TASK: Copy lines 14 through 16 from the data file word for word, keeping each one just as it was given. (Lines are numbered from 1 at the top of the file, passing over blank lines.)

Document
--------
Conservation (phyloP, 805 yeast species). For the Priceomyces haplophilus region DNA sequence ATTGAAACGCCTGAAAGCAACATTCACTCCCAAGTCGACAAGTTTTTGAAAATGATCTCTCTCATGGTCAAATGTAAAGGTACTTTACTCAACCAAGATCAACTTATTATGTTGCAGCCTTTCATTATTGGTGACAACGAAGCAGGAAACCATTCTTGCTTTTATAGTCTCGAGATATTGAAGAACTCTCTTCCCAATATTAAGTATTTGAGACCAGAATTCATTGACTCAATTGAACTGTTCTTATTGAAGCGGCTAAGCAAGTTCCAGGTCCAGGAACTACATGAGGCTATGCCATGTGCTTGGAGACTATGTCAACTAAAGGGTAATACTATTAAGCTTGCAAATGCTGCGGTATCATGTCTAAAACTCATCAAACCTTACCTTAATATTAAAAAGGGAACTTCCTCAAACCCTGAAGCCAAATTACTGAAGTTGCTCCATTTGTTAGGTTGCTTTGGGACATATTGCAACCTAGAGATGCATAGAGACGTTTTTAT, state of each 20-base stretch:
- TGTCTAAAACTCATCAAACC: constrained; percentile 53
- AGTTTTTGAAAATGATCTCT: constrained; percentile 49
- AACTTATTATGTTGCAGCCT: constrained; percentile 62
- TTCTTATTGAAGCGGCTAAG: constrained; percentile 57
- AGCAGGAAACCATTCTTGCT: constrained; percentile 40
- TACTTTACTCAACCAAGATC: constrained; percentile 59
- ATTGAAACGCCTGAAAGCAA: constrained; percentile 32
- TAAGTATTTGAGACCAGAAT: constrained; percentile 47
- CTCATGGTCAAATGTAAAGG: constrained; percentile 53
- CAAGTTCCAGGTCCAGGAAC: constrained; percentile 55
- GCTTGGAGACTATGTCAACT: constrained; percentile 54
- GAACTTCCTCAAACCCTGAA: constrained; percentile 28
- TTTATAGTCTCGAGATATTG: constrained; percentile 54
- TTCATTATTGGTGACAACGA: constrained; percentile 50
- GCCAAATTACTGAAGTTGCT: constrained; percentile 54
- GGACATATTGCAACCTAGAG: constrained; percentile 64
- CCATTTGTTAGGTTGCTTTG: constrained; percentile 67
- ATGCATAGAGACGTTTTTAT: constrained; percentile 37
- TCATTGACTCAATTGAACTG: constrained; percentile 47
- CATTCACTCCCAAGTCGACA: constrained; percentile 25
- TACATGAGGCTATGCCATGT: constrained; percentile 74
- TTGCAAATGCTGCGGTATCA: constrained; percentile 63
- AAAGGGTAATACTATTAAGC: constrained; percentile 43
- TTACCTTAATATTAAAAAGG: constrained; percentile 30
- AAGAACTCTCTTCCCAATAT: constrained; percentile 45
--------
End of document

- TTTATAGTCTCGAGATATTG: constrained; percentile 54
- TTCATTATTGGTGACAACGA: constrained; percentile 50
- GCCAAATTACTGAAGTTGCT: constrained; percentile 54